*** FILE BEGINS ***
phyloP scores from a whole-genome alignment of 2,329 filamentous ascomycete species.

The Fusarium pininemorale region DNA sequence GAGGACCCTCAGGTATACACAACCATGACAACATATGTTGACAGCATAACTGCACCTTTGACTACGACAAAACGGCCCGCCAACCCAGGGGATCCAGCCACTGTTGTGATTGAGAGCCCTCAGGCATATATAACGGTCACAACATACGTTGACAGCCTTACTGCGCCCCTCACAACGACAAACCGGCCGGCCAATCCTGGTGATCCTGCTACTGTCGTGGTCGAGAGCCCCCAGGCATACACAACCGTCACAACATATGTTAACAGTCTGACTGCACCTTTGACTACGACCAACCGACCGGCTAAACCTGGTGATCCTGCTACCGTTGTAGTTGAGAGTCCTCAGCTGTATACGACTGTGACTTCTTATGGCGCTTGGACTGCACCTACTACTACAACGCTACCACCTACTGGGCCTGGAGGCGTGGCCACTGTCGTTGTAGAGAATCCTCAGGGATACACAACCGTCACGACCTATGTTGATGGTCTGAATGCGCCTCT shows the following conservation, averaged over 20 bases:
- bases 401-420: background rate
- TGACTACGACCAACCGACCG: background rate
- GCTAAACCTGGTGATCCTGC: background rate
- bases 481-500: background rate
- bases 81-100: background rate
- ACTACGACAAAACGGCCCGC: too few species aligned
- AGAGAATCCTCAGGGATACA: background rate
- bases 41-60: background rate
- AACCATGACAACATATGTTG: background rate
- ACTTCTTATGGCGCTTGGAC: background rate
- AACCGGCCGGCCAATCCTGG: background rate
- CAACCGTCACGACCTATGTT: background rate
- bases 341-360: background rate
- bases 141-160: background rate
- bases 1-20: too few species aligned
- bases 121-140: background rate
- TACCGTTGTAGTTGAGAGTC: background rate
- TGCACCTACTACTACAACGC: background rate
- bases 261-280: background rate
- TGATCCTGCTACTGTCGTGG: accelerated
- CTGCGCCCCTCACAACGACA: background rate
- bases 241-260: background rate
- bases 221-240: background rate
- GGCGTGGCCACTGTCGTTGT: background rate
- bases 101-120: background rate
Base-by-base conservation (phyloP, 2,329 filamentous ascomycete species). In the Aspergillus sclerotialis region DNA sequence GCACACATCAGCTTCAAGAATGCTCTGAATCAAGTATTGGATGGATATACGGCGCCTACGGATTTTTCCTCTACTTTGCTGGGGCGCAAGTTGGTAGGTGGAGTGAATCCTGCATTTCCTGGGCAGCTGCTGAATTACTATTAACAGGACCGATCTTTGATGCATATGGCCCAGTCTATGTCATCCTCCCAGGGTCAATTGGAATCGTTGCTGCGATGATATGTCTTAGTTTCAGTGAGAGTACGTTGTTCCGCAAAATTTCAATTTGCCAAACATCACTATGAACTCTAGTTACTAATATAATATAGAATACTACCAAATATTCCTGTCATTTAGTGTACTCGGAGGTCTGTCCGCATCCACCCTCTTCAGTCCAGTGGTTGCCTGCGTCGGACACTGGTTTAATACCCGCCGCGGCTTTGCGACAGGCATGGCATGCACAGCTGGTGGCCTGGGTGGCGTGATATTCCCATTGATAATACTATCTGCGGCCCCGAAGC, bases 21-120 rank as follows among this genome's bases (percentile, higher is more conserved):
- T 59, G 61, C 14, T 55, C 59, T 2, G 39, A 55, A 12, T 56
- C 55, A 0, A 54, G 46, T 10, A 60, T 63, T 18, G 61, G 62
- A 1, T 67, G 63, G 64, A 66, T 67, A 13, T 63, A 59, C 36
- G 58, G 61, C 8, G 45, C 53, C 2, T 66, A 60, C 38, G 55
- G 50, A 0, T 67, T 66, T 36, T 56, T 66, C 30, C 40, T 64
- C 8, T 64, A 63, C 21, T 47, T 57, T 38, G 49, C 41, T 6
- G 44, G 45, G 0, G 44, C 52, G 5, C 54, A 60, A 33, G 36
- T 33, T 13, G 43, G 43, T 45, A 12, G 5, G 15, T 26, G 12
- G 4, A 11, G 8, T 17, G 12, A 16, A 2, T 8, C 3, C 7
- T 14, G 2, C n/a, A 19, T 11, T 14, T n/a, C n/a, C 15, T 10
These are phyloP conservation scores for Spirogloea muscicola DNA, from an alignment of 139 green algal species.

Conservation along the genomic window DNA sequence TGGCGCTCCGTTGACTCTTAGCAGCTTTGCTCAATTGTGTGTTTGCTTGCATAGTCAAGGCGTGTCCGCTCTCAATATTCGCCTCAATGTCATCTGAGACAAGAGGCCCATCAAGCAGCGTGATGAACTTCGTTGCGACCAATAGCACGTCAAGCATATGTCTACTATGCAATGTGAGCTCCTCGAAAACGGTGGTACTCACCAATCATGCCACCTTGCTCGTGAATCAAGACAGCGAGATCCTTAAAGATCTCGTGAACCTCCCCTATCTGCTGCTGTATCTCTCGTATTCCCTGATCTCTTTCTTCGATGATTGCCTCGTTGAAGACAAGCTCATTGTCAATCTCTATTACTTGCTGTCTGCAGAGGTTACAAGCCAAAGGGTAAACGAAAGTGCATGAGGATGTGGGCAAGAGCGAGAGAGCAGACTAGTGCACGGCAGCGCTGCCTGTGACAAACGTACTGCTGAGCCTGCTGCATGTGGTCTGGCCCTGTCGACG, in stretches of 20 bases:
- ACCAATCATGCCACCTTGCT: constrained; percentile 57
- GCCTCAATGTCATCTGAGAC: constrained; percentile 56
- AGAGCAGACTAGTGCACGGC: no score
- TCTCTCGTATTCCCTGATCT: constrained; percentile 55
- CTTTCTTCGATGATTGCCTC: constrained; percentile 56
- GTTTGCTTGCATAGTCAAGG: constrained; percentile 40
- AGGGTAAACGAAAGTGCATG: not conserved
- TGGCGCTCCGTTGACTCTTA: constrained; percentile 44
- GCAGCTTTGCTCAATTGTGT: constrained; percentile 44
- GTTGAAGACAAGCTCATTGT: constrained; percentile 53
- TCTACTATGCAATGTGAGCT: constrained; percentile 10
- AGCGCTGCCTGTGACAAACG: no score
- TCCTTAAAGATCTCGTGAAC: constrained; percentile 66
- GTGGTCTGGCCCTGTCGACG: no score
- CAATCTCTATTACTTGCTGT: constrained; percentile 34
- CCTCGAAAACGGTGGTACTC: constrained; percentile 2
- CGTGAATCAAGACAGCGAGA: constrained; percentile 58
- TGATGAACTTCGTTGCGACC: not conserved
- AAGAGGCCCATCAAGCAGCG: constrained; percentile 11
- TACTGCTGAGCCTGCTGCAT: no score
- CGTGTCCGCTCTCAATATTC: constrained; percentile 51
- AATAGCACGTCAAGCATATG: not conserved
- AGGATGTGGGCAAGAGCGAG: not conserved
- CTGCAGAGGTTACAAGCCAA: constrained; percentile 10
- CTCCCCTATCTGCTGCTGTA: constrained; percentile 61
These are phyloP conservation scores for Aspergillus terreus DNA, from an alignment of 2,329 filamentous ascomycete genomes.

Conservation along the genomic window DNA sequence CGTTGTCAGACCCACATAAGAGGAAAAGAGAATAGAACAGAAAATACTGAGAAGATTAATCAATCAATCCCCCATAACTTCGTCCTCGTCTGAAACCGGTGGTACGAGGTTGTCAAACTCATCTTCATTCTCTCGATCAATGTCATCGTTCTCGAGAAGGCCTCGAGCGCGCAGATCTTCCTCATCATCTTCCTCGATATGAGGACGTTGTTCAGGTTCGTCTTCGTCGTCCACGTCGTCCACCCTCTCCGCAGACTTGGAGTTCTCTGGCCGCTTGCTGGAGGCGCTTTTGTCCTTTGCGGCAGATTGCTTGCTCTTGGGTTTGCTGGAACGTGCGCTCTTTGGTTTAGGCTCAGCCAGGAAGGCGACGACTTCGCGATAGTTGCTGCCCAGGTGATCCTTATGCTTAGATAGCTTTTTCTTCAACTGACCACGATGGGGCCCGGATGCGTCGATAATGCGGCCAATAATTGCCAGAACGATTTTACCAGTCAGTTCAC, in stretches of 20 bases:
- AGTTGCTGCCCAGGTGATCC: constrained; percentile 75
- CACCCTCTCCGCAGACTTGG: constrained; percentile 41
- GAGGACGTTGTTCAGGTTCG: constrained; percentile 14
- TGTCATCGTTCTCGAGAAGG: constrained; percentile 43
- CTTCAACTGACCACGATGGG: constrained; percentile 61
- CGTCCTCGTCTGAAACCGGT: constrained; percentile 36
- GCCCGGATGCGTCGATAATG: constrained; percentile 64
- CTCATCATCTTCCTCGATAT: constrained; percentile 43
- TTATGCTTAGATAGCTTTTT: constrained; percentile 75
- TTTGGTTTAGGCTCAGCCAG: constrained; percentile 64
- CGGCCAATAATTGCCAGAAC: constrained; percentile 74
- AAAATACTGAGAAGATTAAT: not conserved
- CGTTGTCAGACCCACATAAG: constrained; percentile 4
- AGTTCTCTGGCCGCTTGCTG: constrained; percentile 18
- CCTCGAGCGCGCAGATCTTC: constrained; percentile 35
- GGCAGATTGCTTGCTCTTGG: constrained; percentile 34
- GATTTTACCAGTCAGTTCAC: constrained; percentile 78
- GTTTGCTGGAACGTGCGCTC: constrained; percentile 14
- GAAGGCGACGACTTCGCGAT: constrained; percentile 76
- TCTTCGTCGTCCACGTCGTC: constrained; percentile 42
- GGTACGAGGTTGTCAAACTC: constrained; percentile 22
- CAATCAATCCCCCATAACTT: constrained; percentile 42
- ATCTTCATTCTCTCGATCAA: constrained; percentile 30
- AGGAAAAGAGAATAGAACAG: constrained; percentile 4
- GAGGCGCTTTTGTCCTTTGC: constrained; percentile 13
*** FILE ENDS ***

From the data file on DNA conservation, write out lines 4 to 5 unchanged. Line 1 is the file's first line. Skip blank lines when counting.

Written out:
- TGACTACGACCAACCGACCG: background rate
- GCTAAACCTGGTGATCCTGC: background rate